I took some suggestions via Facebook for an October read. Every year I try to read a "scary" book during the month leading up to Halloween, and while I got a number of suggestions (many of which confused "thrilling" with "Halloween scary"), I had to pick one or two and get on with it. I almost read The Turn of the Screw
again, I went for the source material to one of my favorite scary movies, instead. In the end, I read Shirley Jackson's 1959 book, The Haunting of Hill House
The book has been adapted into two movies, The Haunting (1963)
and The Haunting (1999)
. One of these movies is directed by Robert Wise, who never made a bad movie, and the other was done by the guy who made Twister
and Speed 2: Cruise Control
. If you liked those movies, your mileage will vary.
The good news is that the book diverges from both movies, and, really, after the introduction of the characters, has very, very little to do with the 1999 big budget CGI-FX driven snoozefest. In the case of the 1963 adaptation, the movie and book match and diverge in similarity, enough so that I really wasn't sure what to expect from chapter to chapter. Really, though, it's the perspective of the book that provides the greatest difference for the reader, and provides an experience the movie simply cannot as the camera must always show something going on, and cannot rely on the reflections of the characters in the same way. The characters simply are on the screen, perhaps with hints of something otherwise, but the frame has to capture an interpretation one way or another.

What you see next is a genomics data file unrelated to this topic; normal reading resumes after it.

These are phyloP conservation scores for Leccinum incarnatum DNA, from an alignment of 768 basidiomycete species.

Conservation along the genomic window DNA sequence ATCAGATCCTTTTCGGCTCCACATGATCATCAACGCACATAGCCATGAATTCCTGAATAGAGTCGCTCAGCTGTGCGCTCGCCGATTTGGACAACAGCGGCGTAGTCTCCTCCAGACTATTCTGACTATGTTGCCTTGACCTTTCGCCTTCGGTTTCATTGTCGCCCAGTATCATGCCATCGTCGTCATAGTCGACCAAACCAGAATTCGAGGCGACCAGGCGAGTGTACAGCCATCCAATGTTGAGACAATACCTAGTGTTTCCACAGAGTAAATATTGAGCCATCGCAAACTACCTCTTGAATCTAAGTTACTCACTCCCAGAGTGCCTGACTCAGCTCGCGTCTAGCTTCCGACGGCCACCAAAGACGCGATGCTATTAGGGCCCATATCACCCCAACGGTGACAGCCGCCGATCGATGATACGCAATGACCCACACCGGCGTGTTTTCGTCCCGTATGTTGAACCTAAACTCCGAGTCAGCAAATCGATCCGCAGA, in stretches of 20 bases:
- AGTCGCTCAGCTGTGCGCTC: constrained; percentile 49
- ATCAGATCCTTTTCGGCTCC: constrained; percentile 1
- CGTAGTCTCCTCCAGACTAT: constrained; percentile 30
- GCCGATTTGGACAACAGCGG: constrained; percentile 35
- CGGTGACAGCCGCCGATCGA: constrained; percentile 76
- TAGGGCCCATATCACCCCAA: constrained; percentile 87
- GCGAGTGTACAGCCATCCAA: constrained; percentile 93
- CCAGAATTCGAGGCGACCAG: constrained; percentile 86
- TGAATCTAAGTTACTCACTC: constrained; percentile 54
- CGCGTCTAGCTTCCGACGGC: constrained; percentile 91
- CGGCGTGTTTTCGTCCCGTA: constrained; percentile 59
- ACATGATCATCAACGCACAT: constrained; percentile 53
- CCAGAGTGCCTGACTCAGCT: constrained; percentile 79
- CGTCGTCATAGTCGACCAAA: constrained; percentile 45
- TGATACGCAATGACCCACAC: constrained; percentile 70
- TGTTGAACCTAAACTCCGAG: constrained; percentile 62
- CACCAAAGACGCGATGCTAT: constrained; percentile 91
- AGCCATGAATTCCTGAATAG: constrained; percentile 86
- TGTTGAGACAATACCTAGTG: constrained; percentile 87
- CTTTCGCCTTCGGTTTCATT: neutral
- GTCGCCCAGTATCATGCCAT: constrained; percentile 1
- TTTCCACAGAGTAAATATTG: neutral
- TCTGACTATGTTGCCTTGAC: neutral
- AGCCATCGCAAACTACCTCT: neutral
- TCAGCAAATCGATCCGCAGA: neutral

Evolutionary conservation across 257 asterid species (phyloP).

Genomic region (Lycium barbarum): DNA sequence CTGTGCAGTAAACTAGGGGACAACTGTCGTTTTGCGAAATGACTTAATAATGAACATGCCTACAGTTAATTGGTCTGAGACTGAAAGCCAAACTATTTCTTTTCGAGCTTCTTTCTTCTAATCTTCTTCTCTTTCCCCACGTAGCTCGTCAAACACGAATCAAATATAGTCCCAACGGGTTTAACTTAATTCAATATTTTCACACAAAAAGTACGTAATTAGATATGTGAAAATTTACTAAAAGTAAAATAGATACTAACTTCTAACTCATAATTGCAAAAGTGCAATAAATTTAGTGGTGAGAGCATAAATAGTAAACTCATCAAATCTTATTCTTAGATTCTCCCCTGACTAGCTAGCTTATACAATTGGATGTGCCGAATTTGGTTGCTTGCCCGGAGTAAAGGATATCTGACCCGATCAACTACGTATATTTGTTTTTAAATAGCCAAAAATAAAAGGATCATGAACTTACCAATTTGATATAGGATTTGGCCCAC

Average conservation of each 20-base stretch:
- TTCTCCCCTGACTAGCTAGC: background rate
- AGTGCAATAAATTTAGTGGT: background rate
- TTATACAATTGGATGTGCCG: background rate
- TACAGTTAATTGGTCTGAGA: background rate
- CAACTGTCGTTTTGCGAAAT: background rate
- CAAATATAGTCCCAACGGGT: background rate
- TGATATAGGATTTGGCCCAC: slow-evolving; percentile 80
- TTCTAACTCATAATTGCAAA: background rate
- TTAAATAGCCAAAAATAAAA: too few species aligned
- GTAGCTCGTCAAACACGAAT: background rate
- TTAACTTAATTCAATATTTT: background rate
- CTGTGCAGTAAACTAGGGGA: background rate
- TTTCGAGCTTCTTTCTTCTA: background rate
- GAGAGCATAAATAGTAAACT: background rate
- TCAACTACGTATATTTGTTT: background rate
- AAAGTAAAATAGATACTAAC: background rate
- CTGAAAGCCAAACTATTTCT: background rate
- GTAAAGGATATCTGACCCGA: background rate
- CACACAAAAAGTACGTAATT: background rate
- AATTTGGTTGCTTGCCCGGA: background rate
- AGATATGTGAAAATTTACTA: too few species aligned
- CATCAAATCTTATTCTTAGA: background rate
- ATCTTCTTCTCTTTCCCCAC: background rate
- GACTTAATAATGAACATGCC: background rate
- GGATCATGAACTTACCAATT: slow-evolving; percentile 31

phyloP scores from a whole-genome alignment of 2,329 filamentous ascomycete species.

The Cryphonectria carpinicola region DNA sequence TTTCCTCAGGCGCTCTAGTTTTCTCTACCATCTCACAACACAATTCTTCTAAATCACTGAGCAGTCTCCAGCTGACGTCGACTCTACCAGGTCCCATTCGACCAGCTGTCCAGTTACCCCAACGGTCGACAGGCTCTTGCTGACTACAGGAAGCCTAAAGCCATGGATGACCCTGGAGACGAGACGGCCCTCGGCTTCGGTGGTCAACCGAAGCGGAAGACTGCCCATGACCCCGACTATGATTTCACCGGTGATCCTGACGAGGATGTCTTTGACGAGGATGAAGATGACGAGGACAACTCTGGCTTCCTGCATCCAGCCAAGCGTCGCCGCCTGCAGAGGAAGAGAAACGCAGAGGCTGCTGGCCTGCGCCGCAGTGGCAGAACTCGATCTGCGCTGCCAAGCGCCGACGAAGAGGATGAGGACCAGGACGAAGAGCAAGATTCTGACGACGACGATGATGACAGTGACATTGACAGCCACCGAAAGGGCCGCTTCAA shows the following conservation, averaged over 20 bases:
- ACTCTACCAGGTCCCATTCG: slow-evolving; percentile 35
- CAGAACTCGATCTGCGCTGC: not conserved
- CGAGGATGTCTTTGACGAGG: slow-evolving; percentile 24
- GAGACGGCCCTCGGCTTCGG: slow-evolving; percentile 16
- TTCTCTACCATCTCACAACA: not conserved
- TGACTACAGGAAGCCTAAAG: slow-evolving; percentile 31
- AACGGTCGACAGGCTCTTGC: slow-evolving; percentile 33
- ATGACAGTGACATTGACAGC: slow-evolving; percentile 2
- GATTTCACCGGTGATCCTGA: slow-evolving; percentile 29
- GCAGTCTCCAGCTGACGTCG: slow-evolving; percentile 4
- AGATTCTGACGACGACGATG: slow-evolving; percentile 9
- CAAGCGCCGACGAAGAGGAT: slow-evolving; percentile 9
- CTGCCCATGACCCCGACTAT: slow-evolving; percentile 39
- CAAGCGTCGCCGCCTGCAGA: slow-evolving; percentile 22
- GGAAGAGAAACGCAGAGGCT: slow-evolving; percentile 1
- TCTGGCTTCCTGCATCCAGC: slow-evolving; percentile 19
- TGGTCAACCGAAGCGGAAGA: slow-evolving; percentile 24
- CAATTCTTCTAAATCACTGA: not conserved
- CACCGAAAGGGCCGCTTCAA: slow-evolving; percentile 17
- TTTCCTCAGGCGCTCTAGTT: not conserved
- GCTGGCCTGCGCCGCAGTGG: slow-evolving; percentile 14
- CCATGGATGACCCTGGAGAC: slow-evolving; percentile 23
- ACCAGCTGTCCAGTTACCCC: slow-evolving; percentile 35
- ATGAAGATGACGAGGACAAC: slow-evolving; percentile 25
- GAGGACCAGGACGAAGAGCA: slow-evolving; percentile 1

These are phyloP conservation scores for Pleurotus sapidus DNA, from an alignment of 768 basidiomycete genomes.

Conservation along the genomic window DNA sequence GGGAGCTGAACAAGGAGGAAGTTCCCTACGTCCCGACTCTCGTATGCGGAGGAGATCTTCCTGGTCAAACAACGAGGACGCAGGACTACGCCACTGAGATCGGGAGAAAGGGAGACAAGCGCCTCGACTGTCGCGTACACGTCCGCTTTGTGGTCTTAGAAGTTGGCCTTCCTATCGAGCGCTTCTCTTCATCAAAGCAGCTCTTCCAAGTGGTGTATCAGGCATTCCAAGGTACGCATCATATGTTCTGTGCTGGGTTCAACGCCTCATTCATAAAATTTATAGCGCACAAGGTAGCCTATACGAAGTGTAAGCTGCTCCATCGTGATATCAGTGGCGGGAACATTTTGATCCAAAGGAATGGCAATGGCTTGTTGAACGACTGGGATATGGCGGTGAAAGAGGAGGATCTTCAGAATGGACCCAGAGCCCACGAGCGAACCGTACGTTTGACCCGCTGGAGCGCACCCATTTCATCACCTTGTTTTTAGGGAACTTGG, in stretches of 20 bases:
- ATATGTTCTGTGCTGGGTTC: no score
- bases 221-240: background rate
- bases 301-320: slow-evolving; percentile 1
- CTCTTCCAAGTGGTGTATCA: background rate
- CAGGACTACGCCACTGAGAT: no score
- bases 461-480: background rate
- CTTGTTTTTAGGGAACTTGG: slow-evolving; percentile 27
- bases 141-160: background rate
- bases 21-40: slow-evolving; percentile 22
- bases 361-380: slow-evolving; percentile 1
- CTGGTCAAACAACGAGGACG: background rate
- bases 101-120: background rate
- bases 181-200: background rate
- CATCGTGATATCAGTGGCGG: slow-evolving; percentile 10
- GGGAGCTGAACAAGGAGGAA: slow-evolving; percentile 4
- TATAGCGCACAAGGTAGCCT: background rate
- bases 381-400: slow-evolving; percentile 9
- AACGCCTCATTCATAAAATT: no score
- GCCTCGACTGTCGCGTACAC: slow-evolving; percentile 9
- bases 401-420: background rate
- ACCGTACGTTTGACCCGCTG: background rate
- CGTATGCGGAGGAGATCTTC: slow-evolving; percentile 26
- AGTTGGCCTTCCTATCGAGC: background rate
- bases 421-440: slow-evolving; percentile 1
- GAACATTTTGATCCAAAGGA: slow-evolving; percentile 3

Eleanor is a 32 year old woman who has spent her entire adult life caring for her sickly mother. She has no profession, no friends, no home of her own as she is now in limbo, living with a sister who has inherited her mother's prickly nature and the sister's boorish husband and young daughter. At some point in the distant past, she experienced a supernatural event as stones rained down upon her house, an act she grew up believing was the work of unkind neighbors, and perhaps it was. We can't know for certain.
A parapsychologist, Dr. Montague, has scoured the country for those who have experienced legitimate psychic events, and has invited them to the mysterious Hill House, a 19th Century mansion built to house the family of an industrialist with what seems to have been an unhealthy parenting style for his two young girls. The house was believed "born bad", already evil before the many deaths that occurred in the house even began.
The house itself is built with doors that hang at an angle to shut, walls that are not exactly at the right angle, and various optical illusions meant to make the house a showplace of the era in which it was built. The effect, however, seems to unsettle and confuse visitors, not create any sense of wonder.
Of the many invitations sent, only two visitors arrive, Eleanor - who may have once had stones hurled at her by unseen forces, and Theodora, a beatnik who may be able to catch glimpses of the thoughts of others. Also, the young man who stands to inherit the house, an idler and wanna-be playboy, Luke.